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Facebook, Google put on spot over revenue

 

Internet giants Facebook and Google have been grilled about how much they really earn in Australia during a parliamentary inquiry into corporate tax avoidance, amid concerns about an "extraordinary discrepancy".

Representatives from both companies gave evidence on Tuesday that they had restructured their operations in order to comply with multinational tax avoidance laws recently passed by the Australian parliament.

But crossbench senator Nick Xenophon said evidence to a separate Senate committee in Sydney on Tuesday into the future of journalism from academics at the Melbourne Business School suggested an "extraordinary discrepancy" between what Facebook and Google say their revenues are in Australia.

The evidence suggested half of Australia's $18 billion advertising market was digital, with Facebook and Google accounting for 75 per cent, putting their revenues in Australia around $6 or $7 billion.

Asked by Senator Xenophon whether Facebook's numbers accurately reflected the advertising revenue received in Australia, the company's vice president of tax and treasury Ted Price insisted the figures were "very credible".

He said advertising on Facebook processed by the company's Sydney or Melbourne offices generated revenue of $327 million in 2016, with the company paying $3.3 million in tax.

That compared to a revenue of $33.6 million before the new tax avoidance laws came into effect, with tax payable of just $815,000.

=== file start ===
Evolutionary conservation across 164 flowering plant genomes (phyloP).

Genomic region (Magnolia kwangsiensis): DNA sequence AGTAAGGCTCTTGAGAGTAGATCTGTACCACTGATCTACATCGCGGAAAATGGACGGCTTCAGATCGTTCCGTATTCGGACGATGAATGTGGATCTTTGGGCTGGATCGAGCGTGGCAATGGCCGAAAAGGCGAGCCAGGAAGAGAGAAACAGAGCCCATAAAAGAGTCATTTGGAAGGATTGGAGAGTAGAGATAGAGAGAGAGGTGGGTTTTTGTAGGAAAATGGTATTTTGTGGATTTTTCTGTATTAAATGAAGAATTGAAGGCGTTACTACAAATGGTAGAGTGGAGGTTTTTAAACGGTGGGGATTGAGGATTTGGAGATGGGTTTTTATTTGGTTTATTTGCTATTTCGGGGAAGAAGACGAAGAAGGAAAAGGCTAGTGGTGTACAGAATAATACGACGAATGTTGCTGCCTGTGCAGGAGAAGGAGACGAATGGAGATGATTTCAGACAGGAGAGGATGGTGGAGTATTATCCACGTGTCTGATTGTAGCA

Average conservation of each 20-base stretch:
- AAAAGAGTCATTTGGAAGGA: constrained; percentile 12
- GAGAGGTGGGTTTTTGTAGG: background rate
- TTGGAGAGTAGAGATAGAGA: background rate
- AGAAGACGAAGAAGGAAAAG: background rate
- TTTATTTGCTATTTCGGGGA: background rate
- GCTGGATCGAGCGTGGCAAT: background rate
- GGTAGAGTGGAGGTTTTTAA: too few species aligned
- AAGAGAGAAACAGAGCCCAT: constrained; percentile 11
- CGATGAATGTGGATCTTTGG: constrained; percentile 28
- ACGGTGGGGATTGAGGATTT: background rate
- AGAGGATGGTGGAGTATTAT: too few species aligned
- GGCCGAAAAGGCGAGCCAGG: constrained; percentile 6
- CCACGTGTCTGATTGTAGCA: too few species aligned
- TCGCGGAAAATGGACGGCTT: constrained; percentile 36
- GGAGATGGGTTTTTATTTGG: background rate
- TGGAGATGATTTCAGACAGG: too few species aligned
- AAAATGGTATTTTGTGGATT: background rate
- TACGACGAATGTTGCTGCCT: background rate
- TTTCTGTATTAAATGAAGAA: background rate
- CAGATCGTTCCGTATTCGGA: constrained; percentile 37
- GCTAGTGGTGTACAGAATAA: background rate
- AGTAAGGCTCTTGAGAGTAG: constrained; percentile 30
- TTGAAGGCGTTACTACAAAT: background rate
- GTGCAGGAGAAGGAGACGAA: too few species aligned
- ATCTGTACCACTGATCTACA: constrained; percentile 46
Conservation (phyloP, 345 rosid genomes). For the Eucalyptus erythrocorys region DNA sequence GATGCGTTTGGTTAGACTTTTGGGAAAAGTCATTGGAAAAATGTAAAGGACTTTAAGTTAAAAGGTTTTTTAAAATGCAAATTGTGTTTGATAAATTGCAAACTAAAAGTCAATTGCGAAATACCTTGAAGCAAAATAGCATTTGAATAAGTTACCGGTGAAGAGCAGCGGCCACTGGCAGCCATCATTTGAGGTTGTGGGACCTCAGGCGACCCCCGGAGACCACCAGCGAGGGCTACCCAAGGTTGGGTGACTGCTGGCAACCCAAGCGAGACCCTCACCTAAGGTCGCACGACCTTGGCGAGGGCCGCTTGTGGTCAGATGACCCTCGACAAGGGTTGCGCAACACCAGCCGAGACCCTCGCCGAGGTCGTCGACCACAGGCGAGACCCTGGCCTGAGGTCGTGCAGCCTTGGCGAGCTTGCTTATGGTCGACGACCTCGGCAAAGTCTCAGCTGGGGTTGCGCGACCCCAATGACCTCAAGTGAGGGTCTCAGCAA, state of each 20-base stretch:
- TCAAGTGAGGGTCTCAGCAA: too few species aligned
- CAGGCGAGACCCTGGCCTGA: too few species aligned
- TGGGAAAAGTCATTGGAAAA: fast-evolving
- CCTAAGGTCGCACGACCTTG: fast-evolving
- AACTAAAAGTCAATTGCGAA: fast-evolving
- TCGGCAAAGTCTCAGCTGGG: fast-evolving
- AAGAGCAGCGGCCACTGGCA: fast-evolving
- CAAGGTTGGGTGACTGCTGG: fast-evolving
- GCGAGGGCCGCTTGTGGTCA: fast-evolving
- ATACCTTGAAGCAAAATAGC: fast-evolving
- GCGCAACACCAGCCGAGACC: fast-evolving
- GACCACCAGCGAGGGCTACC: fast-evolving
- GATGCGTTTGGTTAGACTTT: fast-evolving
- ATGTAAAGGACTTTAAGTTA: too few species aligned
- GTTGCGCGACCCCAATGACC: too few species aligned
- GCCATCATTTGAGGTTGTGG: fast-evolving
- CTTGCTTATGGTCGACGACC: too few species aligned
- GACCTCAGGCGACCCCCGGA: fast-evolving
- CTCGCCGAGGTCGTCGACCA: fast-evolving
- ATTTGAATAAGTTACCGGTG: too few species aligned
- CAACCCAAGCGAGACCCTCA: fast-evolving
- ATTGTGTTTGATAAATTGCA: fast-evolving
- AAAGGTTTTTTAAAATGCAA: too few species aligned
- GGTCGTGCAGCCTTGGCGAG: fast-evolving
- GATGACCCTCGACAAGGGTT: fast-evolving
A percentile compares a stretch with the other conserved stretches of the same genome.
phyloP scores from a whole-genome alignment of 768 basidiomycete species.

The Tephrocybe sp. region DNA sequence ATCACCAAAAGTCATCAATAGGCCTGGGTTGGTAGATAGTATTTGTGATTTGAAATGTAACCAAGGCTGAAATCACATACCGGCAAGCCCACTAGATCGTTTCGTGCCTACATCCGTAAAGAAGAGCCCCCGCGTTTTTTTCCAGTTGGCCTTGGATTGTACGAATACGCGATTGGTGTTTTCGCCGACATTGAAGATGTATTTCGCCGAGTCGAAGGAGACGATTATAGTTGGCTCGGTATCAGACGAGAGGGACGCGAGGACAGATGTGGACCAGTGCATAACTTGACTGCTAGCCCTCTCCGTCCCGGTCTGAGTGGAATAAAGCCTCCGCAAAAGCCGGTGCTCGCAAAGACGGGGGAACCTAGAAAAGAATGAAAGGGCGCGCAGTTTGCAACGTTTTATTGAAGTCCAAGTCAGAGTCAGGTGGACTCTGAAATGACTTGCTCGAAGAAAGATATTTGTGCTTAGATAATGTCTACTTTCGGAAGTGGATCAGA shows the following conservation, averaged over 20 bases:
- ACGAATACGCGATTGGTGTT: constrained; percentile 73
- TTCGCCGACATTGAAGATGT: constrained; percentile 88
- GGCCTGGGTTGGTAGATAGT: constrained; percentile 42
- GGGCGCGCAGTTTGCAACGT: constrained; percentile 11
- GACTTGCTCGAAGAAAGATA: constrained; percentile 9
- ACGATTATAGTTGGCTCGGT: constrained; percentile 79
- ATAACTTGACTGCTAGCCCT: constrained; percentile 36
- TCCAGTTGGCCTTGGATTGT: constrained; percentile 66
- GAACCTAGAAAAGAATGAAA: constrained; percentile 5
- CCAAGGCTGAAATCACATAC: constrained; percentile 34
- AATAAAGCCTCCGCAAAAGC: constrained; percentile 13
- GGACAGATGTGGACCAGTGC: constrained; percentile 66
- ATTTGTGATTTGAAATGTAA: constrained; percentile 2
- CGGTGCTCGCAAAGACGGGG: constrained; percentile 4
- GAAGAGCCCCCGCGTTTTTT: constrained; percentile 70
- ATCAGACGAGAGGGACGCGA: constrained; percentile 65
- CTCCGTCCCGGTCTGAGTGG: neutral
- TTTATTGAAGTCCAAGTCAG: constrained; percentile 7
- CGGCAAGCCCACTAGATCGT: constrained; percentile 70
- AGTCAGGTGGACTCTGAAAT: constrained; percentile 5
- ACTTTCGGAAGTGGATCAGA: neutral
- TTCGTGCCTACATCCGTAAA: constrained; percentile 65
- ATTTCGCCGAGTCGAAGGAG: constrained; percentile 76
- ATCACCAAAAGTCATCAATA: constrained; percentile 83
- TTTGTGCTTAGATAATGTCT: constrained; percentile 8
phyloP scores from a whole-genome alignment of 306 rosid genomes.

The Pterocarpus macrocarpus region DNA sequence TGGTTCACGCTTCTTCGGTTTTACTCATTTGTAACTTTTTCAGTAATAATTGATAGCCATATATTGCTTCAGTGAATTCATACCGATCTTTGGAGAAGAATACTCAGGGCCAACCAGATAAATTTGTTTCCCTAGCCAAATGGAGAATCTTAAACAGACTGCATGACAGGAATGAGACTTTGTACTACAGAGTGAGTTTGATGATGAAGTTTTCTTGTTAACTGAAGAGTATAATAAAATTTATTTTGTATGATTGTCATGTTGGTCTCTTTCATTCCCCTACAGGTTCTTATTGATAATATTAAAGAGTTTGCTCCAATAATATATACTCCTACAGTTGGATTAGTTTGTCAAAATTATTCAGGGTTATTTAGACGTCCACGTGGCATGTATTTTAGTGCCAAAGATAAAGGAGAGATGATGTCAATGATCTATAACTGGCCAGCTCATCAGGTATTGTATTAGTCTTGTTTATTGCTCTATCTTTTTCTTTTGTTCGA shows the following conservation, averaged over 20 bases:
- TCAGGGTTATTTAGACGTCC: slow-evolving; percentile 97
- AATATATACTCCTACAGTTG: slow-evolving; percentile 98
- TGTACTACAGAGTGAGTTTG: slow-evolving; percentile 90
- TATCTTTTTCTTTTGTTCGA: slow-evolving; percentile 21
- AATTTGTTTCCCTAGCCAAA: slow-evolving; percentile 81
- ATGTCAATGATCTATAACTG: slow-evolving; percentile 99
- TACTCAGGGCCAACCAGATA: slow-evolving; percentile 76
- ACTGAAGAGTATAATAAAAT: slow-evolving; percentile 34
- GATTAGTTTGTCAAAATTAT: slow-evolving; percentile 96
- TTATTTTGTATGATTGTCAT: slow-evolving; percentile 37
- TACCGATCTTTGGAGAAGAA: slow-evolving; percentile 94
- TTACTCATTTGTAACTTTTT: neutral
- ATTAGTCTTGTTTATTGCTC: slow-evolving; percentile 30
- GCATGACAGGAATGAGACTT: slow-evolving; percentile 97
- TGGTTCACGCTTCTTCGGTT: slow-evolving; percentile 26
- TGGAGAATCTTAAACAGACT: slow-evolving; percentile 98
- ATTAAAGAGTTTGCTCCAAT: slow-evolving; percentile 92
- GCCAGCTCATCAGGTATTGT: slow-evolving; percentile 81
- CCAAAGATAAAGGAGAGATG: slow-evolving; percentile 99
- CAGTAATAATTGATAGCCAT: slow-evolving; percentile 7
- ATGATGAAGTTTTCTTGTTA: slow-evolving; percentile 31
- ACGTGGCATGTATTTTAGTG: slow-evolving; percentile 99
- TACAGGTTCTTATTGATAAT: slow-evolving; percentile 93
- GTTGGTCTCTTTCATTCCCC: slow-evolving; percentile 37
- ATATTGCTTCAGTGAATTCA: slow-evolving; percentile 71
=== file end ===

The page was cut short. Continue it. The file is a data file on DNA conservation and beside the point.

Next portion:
Google said its Australian advertising revenue was $1.14 billion in 2016, with director of international tax, Damon Richardson, insisting that figure was audited by an external firm.

"We're paying the appropriate amount of tax that we believe is correct here in Australia," he told the committee.

Both companies are currently being audited by the Australian Taxation Office.

Meanwhile, Apple told the committee its tax arrangements in Australia had been given the tick of approval by authorities following a long-running audit.

The company's managing director said a five-year audit by the ATO had concluded with no penalty imposed.

The ATO found Apple's taxes were up to date, he said, and the company was committed to keeping authorities abreast of any changes.

"There are no issues of dispute between Apple and the ATO," Tony King told the committee.

The inquiry is seeking to find out whether Australia's current tax laws are adequate and companies are complying with existing laws.

Mr King said Apple had a straightforward business model in Australia, insisting the company recorded all its transactions and revenue locally.

"We are a compliant taxpayer everywhere that we operate in the world," Mr King said.

He said over the five years the audit was conducted, Apple paid $630 million of tax in Australia, including $120 million in 2016.

ATO Commissioner Chris Jordan said the new multinational tax avoidance laws were expected to return sales in Australia worth more than $7 billion annually.

"That's $7 billion in sales booked and the appropriate profit of these activities in Australia will be taxed in Australia for the first time," he said.